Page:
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Evaluation of Inverse Optimization in Brachytherapy for Locally Advanced Cervix Cancer

Y Liao

Y Liao*, V Dandekar, J Chu, J Turian, K Kiel, Rush University Medical Center, CHICAGO, IL

SU-E-T-430 Sunday 3:00:00 PM - 6:00:00 PM Room: Exhibit Hall

Brachytherapy is a vital part of treating locally advanced cervix cancer. Point-based 2D treatment planning is conventionally used. New CT/MRI-compatible applicators for HDR brachytherapy make 3D conformal planning possible. GEC-ESTRO endorsed the EMBRACE (intErnational study on MRI-guided BRachytherapy in locally Advanced CErvical cancer) protocol which recommends standard-plan-based manual optimization over inverse optimization due to the concern of the uncertainty of high dose in targets and adjacent normal tissue. This study investigated the feasibility of inverse optimization planning.

Eight cervix cases using tandem/ring applicators +/- parametrial needles were evaluated. Both manually and inversely optimized 3D conformal plans using Oncentra® Brachy were generated for each case following EMBRACE guidelines. Planning time and DVH parameters including D90 and V100% for HR-CTV, D90 for IR-CTV, D2cc for normal structures (bladder, rectum, sigmoid colon, and small bowel) were compared. Dose was reported in total EQD2 dose, assuming 45Gy in 25 fractions external beam and 28Gy in 4 fractions HDR treatment. Prescription dose (PD) and PDx2 isodose volumes and V100% and V200% for normal tissue (excluding all contoured OARs) were compared to evaluate the high dose volumes.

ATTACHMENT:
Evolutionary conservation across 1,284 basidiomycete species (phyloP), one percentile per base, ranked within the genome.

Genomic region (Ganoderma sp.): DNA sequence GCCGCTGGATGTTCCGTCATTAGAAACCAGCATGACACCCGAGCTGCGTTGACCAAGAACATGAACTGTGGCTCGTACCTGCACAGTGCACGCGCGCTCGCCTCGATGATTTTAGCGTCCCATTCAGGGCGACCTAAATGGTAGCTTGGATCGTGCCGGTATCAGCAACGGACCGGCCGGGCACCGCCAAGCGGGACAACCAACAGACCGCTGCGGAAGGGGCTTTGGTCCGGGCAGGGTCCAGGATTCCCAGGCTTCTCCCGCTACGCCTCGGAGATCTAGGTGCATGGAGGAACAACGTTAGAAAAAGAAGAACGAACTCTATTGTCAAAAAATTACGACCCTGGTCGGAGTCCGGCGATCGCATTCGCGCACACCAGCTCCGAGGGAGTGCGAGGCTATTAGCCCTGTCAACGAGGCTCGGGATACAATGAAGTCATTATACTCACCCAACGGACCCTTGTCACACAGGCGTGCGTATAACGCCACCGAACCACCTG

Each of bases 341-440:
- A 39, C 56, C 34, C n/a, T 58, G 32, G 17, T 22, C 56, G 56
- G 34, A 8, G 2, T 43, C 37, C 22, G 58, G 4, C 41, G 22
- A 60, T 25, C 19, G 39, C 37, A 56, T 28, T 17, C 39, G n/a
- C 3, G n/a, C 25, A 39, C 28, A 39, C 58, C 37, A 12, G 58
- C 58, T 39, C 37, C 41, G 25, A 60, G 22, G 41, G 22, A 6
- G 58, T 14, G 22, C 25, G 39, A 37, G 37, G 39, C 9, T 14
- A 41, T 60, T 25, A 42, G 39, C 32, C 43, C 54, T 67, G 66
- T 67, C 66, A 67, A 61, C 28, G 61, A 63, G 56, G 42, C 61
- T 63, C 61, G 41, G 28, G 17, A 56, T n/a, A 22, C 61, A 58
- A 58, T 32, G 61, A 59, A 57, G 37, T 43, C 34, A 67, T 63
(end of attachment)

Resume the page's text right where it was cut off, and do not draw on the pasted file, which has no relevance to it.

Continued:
The average planning time was reduced by 55% with inverse planning. Target coverage between inverse and manual plans differed by <2% for HR-CTV (D90 and V100) and IR-CTV (D90). Inverse planning reduced the D2cc for normal structures by 4.2%-5.7% and the V100% and V200% for normal tissue by 31% and 40%, respectively. For 7 of the 8 cases, small bowel was observed near the target and received significant dose with either approach.

In this study, inverse planning improved DVH parameters over manual planning, with less planning time. Reporting normal tissue dose should alleviate the concern of undetected high dose regions. Even though small bowel is not often considered in traditional planning, dose should be reported.

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